The General Convention of the Episcopal Church in 2006 authorized a change from the Prayer Book Lectionary to the Revised Common Lectionary to be effected by Advent 1 2007. There are times I wish we had switched earlier. This is one of those times. The parable of the tenants and the vineyard is one of those episodes that could be dropped from the canon.
The passage from Isaiah is perfectly lovely. The prophet is imagining the return from exile as a new Exodus. Just as God made a path for God’s people through the mighty waters as they came out of Egypt, so will God do equally great things to bring them back from exile. This idea has to be set securely alongside the passage from Luke. We must remember that God’s promises are never null.
The parable of the tenants and the vineyard refers the reader back to Isaiah 5. In Isaiah 5, the prophet sings a song of his beloved and his vineyard. God (the beloved) has planted a vineyard on Mt Zion. He has cleared it of stones, built a tower in it, dug a wine press in it, built a wall around it, and then has come looking for fruit but finds only wild grapes. God has come looking for righteousness and find bloodshed. The prophet goes on to say that the vineyard is Jerusalem and Judah. God will tear down the wall around his vineyard, let it go to weed and give it over to grazing, because of its unfruitfulness. Clearly the prophet is struggling to understand Jerusalem’s impending doom.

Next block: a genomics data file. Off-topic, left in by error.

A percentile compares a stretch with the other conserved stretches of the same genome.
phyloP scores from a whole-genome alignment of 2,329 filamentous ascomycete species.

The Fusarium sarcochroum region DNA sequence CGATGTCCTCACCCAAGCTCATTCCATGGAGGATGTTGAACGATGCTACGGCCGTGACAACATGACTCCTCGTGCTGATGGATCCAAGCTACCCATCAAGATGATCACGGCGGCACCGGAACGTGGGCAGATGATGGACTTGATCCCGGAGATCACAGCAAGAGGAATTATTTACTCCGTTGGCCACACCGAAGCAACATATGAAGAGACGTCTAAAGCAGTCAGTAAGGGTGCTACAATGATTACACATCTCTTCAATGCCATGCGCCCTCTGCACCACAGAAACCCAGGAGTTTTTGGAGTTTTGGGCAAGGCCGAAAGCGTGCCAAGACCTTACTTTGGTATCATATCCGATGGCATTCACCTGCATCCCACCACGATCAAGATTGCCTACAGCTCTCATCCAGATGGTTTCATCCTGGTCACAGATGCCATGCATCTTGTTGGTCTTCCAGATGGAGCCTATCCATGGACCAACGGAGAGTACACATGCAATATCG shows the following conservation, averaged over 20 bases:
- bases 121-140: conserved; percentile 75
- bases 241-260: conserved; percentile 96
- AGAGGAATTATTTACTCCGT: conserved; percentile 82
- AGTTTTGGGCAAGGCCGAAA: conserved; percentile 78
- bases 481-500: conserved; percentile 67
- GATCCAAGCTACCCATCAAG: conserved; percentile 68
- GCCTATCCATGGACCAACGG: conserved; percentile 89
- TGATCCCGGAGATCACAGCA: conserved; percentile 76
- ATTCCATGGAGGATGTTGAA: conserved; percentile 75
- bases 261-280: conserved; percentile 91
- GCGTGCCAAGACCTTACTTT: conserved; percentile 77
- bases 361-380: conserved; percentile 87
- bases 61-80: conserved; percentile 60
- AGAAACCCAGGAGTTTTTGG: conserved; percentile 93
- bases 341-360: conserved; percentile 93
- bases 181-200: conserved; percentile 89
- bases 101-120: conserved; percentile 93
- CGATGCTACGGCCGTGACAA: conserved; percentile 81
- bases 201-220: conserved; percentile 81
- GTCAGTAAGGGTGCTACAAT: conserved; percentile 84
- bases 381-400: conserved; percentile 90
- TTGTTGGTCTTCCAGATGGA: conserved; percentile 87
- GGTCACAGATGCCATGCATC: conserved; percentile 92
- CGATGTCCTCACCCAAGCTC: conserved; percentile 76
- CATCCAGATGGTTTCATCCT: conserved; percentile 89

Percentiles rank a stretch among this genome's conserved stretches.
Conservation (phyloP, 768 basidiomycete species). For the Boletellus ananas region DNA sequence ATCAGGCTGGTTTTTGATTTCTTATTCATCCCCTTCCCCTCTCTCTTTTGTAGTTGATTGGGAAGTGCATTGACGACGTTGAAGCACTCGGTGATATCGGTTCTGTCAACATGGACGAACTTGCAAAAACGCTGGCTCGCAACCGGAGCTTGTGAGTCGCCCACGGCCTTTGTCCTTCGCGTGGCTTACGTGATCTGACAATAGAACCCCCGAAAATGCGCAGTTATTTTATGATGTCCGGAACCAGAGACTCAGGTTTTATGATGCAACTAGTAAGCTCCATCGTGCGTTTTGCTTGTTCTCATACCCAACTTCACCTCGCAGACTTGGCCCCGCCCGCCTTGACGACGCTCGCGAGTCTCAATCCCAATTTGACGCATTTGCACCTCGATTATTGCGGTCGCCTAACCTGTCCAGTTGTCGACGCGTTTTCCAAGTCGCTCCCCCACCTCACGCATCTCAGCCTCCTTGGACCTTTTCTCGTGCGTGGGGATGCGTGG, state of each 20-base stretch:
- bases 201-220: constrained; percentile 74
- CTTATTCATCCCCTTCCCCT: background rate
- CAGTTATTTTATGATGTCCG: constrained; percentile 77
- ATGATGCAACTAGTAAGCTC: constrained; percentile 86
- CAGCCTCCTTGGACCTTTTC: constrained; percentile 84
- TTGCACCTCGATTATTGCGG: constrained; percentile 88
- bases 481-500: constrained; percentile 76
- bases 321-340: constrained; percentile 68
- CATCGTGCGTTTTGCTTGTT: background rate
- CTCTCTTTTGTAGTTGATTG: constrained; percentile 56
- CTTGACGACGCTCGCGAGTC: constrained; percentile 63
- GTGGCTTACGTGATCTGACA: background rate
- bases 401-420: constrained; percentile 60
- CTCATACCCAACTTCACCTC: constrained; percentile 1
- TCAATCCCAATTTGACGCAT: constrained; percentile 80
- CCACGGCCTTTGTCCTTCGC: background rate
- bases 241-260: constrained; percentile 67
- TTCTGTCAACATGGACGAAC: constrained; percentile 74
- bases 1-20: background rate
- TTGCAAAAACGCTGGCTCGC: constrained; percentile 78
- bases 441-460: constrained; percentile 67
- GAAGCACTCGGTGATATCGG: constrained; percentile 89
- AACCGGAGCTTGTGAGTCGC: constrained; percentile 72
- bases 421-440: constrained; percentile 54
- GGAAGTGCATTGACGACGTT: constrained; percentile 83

In Luke’s variation (taken almost completely from Mark), God sends servants (prophets) to God’s vineyard (Jerusalem). The tenants mistreat some and kill others. Finally, God sends God’s son — surely they will respect God’s son and give God some of the fruit. Of course, they don’t. The decide that if they kill the son, the vineyard will be theirs, so they throw him out of vineyard and kill him. Therefore, we are told, God will kill those tenants and give the vineyard to others. The vineyard is no longer Jerusalem, but the promises given to God’s people, which have now been taken from Jews and given to Christians (according to the parable). We have shifted from punishing an unfruitful vineyard, to killing tenants and giving the vineyard to others.
It is hard to know how to treat this parable, other than simply to argue against it. Maybe our response as Christians is to give the vineyard back — to tell God we don’t want it on these conditions. Maybe our response is to cultivate another vineyard cleared by our own labor. At any event, we ought to be giving the fruit away, just as fast as it grows, perhaps inviting all to share the wine it produces.
The Revised Common Lectionary has John’s account of Mary anointing Jesus’ feet. I’ll look forward to preaching on that three years from now.